Alternatively, “cross-talk” can be desirable in a particular experiment. For example, a drug can be tested for side effects caused by reaction of its metabolite from one enzyme with a second enzyme. Two micromatrices can each be located in the same microwell, or alternatively, in a support without physical barriers, an excess volume of applied composition can be used so that the metabolite is washed from its originating micromatrix to an adjacent micromatrix.
The distance separating the micromatrices depends on a number of factors, including the size of the micromatrices, the resolution of the micromatrix fabrication technique, the volume of liquid in an applied composition, the presence of physical barriers in the solid support separating micromatrices, etc. For example, if the micromatrices are deposited on the solid support by hand, the spacing will limited by the dexterity of the experimenter. There are commercially available robotic microarray spotters that can deliver volumes as small as 100 picoliters or smaller. As a practical limit, adjacent micromatrices should be separated from each other by greater than about twice the diameter of the average spot.
In another embodiment, two or more micromatrices each encapsulate a distinct test composition. In an alternative embodiment, groups of micromatrices are included wherein each micromatrix within a group encapsulates a distinct test composition compared to each other micromatrix in its group. For example, a microarray to determine the response of common metabolic profiles to a xenobiotic could include 5×5 sub-arrays of 25 micromatrices each. Each micromatrix could contain one of 25 enzymes of interest. Each sub-array could differ by the amounts of each of the 25 enzymes in each micromatrix, or by the specific amino acid sequence of each of the 25 enzymes, etc. For example, for a high-throughput capability microarray designed to model 100 different metabolic liver enzyme profiles, 100 sub-arrays per slide can be prepared, each sub-array representing the liver P450 metabolic profile of an individual, a related group of individuals, a population subgroup, a pathological profile, and the like. In a preferred embodiment, each micromatrix encapsulates a distinct composition.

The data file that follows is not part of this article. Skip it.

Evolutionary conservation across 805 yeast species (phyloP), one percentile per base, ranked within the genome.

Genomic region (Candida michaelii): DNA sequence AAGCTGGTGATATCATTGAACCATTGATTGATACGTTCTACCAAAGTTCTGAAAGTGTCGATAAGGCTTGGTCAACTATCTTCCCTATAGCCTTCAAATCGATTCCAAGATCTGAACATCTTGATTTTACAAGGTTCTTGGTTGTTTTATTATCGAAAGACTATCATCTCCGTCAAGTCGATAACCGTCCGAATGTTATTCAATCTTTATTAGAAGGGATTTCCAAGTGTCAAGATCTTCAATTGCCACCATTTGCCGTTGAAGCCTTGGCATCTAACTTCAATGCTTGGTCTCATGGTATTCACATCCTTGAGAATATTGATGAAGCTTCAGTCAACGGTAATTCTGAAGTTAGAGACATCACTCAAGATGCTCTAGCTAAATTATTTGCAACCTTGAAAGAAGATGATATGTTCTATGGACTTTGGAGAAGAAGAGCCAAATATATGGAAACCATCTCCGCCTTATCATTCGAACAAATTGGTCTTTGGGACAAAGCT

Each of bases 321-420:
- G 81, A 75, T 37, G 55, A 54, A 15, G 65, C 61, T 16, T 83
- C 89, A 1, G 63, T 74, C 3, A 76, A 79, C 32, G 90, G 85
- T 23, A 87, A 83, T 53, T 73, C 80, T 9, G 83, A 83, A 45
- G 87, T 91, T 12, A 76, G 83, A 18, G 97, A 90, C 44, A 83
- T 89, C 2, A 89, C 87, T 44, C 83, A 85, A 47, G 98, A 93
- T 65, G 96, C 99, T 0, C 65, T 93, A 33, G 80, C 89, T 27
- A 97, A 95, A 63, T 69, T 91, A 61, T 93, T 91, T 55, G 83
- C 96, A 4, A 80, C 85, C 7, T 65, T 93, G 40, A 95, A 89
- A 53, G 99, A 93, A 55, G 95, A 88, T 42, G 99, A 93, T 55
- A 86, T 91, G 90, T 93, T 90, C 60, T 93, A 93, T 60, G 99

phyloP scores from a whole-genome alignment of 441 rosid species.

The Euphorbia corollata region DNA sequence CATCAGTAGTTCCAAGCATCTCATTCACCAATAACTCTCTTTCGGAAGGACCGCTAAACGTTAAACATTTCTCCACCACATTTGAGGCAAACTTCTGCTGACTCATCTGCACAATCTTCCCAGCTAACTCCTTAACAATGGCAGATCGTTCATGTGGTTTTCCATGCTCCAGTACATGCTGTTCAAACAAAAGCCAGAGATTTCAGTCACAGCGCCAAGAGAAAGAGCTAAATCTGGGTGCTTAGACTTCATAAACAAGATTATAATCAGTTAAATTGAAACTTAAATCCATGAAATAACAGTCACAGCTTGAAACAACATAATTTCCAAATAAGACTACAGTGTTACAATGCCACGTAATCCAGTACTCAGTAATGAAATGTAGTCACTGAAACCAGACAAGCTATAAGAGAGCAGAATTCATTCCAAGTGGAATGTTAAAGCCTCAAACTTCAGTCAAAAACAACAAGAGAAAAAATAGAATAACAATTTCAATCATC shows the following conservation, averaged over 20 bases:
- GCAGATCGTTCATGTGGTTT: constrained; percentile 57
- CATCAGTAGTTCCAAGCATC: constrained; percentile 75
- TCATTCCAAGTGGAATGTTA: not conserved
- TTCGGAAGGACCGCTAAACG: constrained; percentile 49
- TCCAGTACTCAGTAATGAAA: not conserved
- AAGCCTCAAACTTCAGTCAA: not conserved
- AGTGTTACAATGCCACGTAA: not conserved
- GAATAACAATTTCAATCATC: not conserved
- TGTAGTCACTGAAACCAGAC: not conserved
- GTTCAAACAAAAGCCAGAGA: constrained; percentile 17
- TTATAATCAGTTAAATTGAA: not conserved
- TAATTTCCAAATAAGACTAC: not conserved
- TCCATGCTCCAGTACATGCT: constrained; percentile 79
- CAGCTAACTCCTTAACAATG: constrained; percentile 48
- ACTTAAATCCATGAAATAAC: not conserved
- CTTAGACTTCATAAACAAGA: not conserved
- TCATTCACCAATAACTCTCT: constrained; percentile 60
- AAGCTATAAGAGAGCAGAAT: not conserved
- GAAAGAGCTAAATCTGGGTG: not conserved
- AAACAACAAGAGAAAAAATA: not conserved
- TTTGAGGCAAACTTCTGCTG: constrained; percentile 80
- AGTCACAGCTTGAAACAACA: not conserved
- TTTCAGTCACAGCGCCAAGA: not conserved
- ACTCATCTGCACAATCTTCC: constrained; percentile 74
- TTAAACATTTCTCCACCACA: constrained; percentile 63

Individual micromatrices can be prepared from solutions of precursors using manual pipetting, but the creation of a microarray for high throughput analyses can best be accomplished by using a commercially available robotic microarray spotter. The spotting and reactions should be performed in a constant humidity chamber within the robotic spotter, thereby preventing dessication of the solgel micromatrices once formed. If necessary, glycerol can be added to the spotting solution to retard evaporation, in an amount between about 0.01% and about 5% by weight of the total solution. In an alternative embodiment, the step of encapsulating is selected from the group consisting of producing a micromatrix in the presence of one or more distinct test compositions. Another embodiment of the method is the step of combining one or more distinct test compositions with a micromatrix material. See Examples 1 and 2 for more details.
A robotic microarray spotter can be used in a number of ways relevant to the invention, including to prepare arrays of micromatrices on a surface, to add applied compositions to individual test compositions, to remove multiple samples in parallel from multiple interaction sites, and to add cell based assay preparations to the microarray. Of the many commercial spotters available, there are, for example, contact pin spotters such as the GeneTAC G3 (Genomic Solutions, Lansing, Mich.) and piezoelectric (inkjet mechanism) spotters such as the NANO-PLOTTER NP 1.2™ (GeSiM mbH, Grosserkmansdorf, Germany).